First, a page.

Pedicabs for Professionals – Part 1 – Weight

We decided a while ago that pedicabbers were professional cyclists.  When looking around at the equipment that was available to pedicabbers to use in their trade we concluded that most of it was not up to task.  We saw flatbar being used as seat stays, carriage sub-frames that were designed to fail in the same way, and the same place, every time.  We saw drive trains that were inexpensive, but not efficient.  While we did see many elegant solutions, over time the general trend has been for pedicabs to get heavier, without gains in operator comfort or efficiency.

We tried to look at the whole of the pedicabber’s working world.  Many of the challenges that pedicabbers face cannot be made to go away, but they can be mitigated.  How hard it is for a pedicabber to do their job will depend on things such as weight of the bike, weight of the passengers, roughness of the street surface, hills that are in place, headwinds, rolling resistance, etc.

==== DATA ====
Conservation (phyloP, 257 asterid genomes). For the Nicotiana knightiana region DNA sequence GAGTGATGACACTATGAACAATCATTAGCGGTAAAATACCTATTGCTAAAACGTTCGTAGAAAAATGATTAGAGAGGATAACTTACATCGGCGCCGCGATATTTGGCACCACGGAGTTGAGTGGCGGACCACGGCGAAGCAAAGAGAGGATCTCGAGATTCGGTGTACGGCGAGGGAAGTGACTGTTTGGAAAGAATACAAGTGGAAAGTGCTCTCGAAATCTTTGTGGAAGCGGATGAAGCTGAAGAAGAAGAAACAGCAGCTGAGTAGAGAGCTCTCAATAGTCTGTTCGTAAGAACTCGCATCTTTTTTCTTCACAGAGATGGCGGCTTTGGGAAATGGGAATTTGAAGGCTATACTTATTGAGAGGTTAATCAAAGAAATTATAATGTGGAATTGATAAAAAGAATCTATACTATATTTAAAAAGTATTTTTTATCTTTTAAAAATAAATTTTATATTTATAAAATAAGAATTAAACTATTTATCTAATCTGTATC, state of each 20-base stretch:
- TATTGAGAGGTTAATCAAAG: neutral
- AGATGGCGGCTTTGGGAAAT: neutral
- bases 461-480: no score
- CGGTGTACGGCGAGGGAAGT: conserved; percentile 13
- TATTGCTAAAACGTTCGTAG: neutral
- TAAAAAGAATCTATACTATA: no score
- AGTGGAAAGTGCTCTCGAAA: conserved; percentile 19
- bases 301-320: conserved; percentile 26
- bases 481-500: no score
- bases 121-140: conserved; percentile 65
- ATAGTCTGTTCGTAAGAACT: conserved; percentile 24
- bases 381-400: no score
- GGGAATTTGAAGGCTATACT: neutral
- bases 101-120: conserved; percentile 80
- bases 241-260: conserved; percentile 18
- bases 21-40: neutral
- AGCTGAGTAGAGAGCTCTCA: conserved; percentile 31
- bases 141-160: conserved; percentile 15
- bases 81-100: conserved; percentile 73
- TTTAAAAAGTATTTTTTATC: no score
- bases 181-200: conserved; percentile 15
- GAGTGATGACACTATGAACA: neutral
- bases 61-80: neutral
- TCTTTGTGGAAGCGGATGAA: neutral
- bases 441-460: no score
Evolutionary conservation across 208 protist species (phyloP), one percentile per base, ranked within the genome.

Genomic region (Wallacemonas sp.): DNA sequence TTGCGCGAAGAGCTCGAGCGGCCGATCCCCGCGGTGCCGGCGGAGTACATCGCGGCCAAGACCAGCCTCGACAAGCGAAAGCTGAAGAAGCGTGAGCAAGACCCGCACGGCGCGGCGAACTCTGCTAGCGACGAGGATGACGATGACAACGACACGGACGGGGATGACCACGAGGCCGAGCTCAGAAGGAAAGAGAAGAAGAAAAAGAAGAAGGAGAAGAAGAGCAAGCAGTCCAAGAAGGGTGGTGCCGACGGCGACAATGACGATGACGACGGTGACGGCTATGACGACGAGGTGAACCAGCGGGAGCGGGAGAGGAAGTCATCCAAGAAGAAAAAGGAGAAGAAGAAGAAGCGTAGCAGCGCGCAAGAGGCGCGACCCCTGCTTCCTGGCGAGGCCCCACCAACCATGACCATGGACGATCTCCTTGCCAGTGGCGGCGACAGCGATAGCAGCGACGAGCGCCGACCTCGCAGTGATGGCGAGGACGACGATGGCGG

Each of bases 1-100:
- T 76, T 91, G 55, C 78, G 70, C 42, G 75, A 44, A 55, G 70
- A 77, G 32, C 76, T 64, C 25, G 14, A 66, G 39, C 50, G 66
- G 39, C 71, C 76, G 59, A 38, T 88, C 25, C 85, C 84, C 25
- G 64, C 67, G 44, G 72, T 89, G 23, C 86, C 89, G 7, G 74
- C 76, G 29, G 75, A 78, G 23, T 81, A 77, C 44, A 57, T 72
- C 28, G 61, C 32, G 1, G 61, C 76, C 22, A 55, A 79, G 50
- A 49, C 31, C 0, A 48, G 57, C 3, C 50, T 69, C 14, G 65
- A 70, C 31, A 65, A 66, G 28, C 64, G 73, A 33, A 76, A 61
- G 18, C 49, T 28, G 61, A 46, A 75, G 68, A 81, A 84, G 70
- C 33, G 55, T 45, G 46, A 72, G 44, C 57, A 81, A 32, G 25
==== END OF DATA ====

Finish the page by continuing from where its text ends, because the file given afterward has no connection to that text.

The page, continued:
One of the factors that we can change is weight.  We have ridden many types of bikes over the years.  One of our favorites were the original Tipke frames that have had the rear axle plates reinforced and axles updated.  These frames may not have modern ergonomics, but they were relatively light weight, and with a good axle and wheels are nice to ride.  We looked closely at these frames and tried to use some of their best aspects in our designs, and improve on their deficiencies.

Yes our passengers weigh hundreds of pounds, but our pedicabs don’t have to.  Passenger weight varies and is intermittent.  Pedicab weight remains constant no matter what you do.  It’s there for every hill.  It’s there every time you leave your shop.  We compared our prototype pedicabs to some of the other pedicabs on the road and found weight savings equivalent to a small passenger.   When building pedicabs using the methods of custom bicycle frame builders the weight savings can be that significant.

Below are some photos of joining of the front and rear halves of the frame.  We call this the seat stay joint, but it includes the upper and lower weld of the seat stay and the front boom to keystone tube weld.  We hope that these photos will illustrate the efforts that we have gone through.  We are working harder so you don’t have to.

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